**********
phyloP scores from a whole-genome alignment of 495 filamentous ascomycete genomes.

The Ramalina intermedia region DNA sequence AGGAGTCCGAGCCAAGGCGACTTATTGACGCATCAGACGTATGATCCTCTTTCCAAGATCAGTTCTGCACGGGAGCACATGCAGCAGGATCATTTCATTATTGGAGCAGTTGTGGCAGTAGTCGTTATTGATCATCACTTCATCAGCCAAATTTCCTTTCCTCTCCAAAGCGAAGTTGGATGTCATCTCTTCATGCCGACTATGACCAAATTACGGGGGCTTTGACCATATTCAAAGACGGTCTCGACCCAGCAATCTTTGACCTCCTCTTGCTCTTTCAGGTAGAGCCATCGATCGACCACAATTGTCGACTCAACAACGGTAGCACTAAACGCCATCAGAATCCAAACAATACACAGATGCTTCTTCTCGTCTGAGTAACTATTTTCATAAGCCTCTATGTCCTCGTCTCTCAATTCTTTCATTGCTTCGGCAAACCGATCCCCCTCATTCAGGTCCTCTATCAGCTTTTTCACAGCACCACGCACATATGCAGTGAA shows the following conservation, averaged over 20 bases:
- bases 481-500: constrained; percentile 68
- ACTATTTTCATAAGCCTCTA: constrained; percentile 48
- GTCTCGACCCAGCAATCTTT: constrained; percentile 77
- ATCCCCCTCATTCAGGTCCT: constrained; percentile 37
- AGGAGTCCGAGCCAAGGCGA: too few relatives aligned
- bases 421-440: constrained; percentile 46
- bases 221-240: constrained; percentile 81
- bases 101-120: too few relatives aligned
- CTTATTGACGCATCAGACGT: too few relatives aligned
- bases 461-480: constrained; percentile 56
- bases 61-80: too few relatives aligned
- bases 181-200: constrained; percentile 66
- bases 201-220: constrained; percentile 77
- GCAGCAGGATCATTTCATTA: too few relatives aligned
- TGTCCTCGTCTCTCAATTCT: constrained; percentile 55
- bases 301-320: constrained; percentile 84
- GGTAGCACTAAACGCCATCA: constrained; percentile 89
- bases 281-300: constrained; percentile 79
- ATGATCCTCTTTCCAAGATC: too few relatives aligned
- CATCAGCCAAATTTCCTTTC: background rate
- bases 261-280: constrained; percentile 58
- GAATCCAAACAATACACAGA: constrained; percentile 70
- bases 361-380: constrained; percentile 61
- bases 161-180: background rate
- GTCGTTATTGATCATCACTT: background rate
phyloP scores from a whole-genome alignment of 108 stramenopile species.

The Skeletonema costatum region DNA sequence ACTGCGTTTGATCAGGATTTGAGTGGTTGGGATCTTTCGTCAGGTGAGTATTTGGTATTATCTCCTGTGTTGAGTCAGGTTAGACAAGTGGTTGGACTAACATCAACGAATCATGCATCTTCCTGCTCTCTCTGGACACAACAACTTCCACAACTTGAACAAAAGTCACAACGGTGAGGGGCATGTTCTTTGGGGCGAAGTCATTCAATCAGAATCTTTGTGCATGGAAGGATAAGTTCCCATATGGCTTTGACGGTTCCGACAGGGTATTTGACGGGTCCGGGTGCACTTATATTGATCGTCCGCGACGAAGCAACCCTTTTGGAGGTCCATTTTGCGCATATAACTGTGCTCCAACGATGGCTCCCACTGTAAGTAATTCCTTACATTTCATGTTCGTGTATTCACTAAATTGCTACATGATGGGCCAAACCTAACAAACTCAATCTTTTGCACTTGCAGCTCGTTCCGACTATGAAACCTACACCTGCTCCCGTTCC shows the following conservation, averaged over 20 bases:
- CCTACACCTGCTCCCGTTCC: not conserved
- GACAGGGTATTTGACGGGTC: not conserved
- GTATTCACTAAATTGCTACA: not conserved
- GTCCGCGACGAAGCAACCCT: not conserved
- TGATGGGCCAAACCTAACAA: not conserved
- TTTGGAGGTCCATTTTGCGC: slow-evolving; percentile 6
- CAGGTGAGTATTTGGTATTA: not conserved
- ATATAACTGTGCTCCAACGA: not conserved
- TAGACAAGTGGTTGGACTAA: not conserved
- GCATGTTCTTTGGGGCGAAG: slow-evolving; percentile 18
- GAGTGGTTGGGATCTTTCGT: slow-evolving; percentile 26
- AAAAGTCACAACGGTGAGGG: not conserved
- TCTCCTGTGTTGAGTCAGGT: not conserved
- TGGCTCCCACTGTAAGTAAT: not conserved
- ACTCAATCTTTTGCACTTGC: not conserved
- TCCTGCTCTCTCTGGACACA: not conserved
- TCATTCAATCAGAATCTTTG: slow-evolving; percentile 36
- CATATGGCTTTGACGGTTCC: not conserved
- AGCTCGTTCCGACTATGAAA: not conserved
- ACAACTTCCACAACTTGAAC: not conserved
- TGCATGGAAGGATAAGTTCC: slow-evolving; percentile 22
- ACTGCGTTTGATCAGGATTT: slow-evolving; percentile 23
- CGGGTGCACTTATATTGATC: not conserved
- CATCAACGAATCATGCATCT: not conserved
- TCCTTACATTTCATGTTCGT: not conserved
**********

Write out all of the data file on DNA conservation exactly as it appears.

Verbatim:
phyloP scores from a whole-genome alignment of 495 filamentous ascomycete genomes.

The Ramalina intermedia region DNA sequence AGGAGTCCGAGCCAAGGCGACTTATTGACGCATCAGACGTATGATCCTCTTTCCAAGATCAGTTCTGCACGGGAGCACATGCAGCAGGATCATTTCATTATTGGAGCAGTTGTGGCAGTAGTCGTTATTGATCATCACTTCATCAGCCAAATTTCCTTTCCTCTCCAAAGCGAAGTTGGATGTCATCTCTTCATGCCGACTATGACCAAATTACGGGGGCTTTGACCATATTCAAAGACGGTCTCGACCCAGCAATCTTTGACCTCCTCTTGCTCTTTCAGGTAGAGCCATCGATCGACCACAATTGTCGACTCAACAACGGTAGCACTAAACGCCATCAGAATCCAAACAATACACAGATGCTTCTTCTCGTCTGAGTAACTATTTTCATAAGCCTCTATGTCCTCGTCTCTCAATTCTTTCATTGCTTCGGCAAACCGATCCCCCTCATTCAGGTCCTCTATCAGCTTTTTCACAGCACCACGCACATATGCAGTGAA shows the following conservation, averaged over 20 bases:
- bases 481-500: constrained; percentile 68
- ACTATTTTCATAAGCCTCTA: constrained; percentile 48
- GTCTCGACCCAGCAATCTTT: constrained; percentile 77
- ATCCCCCTCATTCAGGTCCT: constrained; percentile 37
- AGGAGTCCGAGCCAAGGCGA: too few relatives aligned
- bases 421-440: constrained; percentile 46
- bases 221-240: constrained; percentile 81
- bases 101-120: too few relatives aligned
- CTTATTGACGCATCAGACGT: too few relatives aligned
- bases 461-480: constrained; percentile 56
- bases 61-80: too few relatives aligned
- bases 181-200: constrained; percentile 66
- bases 201-220: constrained; percentile 77
- GCAGCAGGATCATTTCATTA: too few relatives aligned
- TGTCCTCGTCTCTCAATTCT: constrained; percentile 55
- bases 301-320: constrained; percentile 84
- GGTAGCACTAAACGCCATCA: constrained; percentile 89
- bases 281-300: constrained; percentile 79
- ATGATCCTCTTTCCAAGATC: too few relatives aligned
- CATCAGCCAAATTTCCTTTC: background rate
- bases 261-280: constrained; percentile 58
- GAATCCAAACAATACACAGA: constrained; percentile 70
- bases 361-380: constrained; percentile 61
- bases 161-180: background rate
- GTCGTTATTGATCATCACTT: background rate
phyloP scores from a whole-genome alignment of 108 stramenopile species.

The Skeletonema costatum region DNA sequence ACTGCGTTTGATCAGGATTTGAGTGGTTGGGATCTTTCGTCAGGTGAGTATTTGGTATTATCTCCTGTGTTGAGTCAGGTTAGACAAGTGGTTGGACTAACATCAACGAATCATGCATCTTCCTGCTCTCTCTGGACACAACAACTTCCACAACTTGAACAAAAGTCACAACGGTGAGGGGCATGTTCTTTGGGGCGAAGTCATTCAATCAGAATCTTTGTGCATGGAAGGATAAGTTCCCATATGGCTTTGACGGTTCCGACAGGGTATTTGACGGGTCCGGGTGCACTTATATTGATCGTCCGCGACGAAGCAACCCTTTTGGAGGTCCATTTTGCGCATATAACTGTGCTCCAACGATGGCTCCCACTGTAAGTAATTCCTTACATTTCATGTTCGTGTATTCACTAAATTGCTACATGATGGGCCAAACCTAACAAACTCAATCTTTTGCACTTGCAGCTCGTTCCGACTATGAAACCTACACCTGCTCCCGTTCC shows the following conservation, averaged over 20 bases:
- CCTACACCTGCTCCCGTTCC: not conserved
- GACAGGGTATTTGACGGGTC: not conserved
- GTATTCACTAAATTGCTACA: not conserved
- GTCCGCGACGAAGCAACCCT: not conserved
- TGATGGGCCAAACCTAACAA: not conserved
- TTTGGAGGTCCATTTTGCGC: slow-evolving; percentile 6
- CAGGTGAGTATTTGGTATTA: not conserved
- ATATAACTGTGCTCCAACGA: not conserved
- TAGACAAGTGGTTGGACTAA: not conserved
- GCATGTTCTTTGGGGCGAAG: slow-evolving; percentile 18
- GAGTGGTTGGGATCTTTCGT: slow-evolving; percentile 26
- AAAAGTCACAACGGTGAGGG: not conserved
- TCTCCTGTGTTGAGTCAGGT: not conserved
- TGGCTCCCACTGTAAGTAAT: not conserved
- ACTCAATCTTTTGCACTTGC: not conserved
- TCCTGCTCTCTCTGGACACA: not conserved
- TCATTCAATCAGAATCTTTG: slow-evolving; percentile 36
- CATATGGCTTTGACGGTTCC: not conserved
- AGCTCGTTCCGACTATGAAA: not conserved
- ACAACTTCCACAACTTGAAC: not conserved
- TGCATGGAAGGATAAGTTCC: slow-evolving; percentile 22
- ACTGCGTTTGATCAGGATTT: slow-evolving; percentile 23
- CGGGTGCACTTATATTGATC: not conserved
- CATCAACGAATCATGCATCT: not conserved
- TCCTTACATTTCATGTTCGT: not conserved